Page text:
Indira arrived in Ueno zoo in Tokyo on a cool autumn evening in September 1949. She came bearing a letter from Pandit Nehru addressed to the children of Japan. In 1957, when Nehru visited Japan, he made it a point to meet Indira. By the time she died, Indira had become a legend, symbolising goodwill between India and Japan. Indira’s story had begun when an enterprising Japanese child had written to Nehru, highlighting the fact that there were no elephants in Japan for the children to see.
Indira, a potent symbol of a long and supportive dialogue between our two countries, silently lumbered on the sidelines of a galloping economic and bilateral interaction. The symbolism and Chacha Nehru’s legacy continued when Asha and Daya landed to replace Indira at Tokyo in May 1984.
Before Indira Gandhi could formally present the elephants, she died. Rajiv Gandhi, on a State visit to Tokyo then, presented the two elephants to the Japanese children. In return, the mayor of Tokyo gifted two African chimpanzees for Indian children.
Then, Maruti, the monkey God, emerged as an exemplary link between India and Japan. The Maruti-Suzuki tie-up ushered in the automobile revolution in India. Recently my academic supervisor from Yokohama National University visited India. Yamazaki Sensei had discovered a strong pull in Buddhism. His search for the secrets of this sacred path led him to India and he arrived, not in an academic capacity, but as part of a group of monks — epitomising in his quest the civilisational chords tying our nations.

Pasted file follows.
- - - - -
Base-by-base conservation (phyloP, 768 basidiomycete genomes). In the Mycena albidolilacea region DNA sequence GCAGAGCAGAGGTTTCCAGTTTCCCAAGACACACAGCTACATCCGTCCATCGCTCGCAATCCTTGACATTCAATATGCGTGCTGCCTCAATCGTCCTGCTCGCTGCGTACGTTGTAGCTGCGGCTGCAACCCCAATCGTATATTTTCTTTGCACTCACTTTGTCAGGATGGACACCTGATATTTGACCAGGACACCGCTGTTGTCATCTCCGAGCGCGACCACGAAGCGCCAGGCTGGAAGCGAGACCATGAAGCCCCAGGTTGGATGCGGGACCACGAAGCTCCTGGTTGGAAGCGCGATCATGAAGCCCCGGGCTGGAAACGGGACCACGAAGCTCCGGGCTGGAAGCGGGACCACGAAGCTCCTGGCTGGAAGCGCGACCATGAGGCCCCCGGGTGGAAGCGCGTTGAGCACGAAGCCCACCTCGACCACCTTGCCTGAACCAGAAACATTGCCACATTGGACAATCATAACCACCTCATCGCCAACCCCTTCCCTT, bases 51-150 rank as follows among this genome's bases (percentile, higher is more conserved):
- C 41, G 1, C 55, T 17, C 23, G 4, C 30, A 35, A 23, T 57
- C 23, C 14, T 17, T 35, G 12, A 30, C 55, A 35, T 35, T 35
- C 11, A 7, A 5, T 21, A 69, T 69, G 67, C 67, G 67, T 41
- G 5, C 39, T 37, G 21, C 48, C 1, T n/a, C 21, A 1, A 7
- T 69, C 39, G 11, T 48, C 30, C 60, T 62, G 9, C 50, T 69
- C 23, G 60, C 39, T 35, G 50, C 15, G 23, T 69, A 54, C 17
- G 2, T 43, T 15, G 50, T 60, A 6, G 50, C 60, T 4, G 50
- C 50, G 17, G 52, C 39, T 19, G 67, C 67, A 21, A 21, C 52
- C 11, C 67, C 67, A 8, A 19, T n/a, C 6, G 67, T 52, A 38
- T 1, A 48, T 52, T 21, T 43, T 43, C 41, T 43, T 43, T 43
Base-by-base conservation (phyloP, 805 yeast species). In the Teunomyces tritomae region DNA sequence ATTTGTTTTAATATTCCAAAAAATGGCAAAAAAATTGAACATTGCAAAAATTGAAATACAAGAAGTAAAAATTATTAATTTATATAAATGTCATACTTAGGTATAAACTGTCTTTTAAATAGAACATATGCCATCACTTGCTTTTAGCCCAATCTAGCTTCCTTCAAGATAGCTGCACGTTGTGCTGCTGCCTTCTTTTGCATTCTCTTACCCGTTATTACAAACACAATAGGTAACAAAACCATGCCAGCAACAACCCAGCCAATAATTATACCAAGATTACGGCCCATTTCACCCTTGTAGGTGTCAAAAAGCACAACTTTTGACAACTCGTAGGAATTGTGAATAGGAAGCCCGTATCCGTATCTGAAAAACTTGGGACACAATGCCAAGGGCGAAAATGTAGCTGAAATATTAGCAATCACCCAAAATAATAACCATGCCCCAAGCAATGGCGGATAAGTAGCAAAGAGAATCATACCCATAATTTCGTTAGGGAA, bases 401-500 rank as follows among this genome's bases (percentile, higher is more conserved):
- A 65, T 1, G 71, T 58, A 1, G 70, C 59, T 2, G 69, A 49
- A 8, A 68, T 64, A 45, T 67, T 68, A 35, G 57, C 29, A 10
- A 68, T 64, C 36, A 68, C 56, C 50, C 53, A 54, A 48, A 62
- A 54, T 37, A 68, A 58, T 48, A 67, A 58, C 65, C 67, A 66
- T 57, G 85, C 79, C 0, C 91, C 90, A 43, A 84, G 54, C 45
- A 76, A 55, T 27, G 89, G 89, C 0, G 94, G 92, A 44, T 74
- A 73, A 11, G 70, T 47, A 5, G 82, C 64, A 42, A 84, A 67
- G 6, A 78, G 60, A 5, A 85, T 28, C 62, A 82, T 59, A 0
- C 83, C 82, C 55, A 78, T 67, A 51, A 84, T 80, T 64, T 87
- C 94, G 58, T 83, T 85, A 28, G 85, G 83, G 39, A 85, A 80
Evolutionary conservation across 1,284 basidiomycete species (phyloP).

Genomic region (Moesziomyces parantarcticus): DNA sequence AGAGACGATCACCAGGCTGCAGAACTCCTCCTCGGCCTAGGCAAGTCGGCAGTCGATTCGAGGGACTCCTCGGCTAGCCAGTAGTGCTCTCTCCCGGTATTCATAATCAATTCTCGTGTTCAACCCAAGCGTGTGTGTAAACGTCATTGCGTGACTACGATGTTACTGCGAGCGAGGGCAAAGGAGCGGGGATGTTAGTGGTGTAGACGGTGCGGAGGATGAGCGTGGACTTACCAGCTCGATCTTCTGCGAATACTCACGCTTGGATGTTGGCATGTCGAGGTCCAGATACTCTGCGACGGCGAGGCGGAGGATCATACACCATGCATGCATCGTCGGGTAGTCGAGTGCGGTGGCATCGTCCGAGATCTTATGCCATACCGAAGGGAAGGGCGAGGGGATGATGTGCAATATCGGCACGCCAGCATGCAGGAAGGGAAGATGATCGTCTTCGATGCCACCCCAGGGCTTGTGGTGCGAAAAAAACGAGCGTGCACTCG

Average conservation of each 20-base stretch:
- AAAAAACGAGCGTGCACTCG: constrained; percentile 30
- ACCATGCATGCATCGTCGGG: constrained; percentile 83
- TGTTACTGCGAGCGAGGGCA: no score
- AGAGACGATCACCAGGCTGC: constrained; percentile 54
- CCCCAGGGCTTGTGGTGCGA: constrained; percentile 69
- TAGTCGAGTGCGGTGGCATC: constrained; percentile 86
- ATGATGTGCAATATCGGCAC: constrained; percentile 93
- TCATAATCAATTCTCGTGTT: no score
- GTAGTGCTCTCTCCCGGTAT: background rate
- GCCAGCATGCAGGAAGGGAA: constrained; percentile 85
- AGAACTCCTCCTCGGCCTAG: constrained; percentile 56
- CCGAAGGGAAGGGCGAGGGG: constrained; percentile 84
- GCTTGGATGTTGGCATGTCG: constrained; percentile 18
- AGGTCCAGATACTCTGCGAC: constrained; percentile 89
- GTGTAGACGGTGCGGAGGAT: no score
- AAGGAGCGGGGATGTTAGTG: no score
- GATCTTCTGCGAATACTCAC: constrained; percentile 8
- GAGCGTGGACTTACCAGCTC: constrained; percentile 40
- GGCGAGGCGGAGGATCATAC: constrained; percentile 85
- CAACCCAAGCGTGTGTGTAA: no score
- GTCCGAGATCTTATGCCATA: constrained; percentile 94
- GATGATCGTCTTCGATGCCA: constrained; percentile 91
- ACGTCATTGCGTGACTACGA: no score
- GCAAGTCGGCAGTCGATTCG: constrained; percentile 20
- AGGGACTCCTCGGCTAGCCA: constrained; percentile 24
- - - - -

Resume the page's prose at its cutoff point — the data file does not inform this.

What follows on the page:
It is not merely the fact that Japan is the third largest investor country in India that makes our relationship special. We have supported Japan historically in its first industrial revolution by providing cotton and fabric and in the aftermath of the World War II by providing iron ore.
The silent presence of the Japanese is to be seen all around. Whether it is on the bridges that straddle the Yamuna, or on yellow polio vaccine carriers, the vivid red dot that symbolises the land of the rising sun is etched there. The pride of the changing face of Delhi, the Metro rail, also thrived with Japanese assistance.
Amid clamours of the dawn of the Asian century, it is these special aspects of our relationship, symbolised by the legendary Indira, which will take the journey forward at the speed of a bullet train.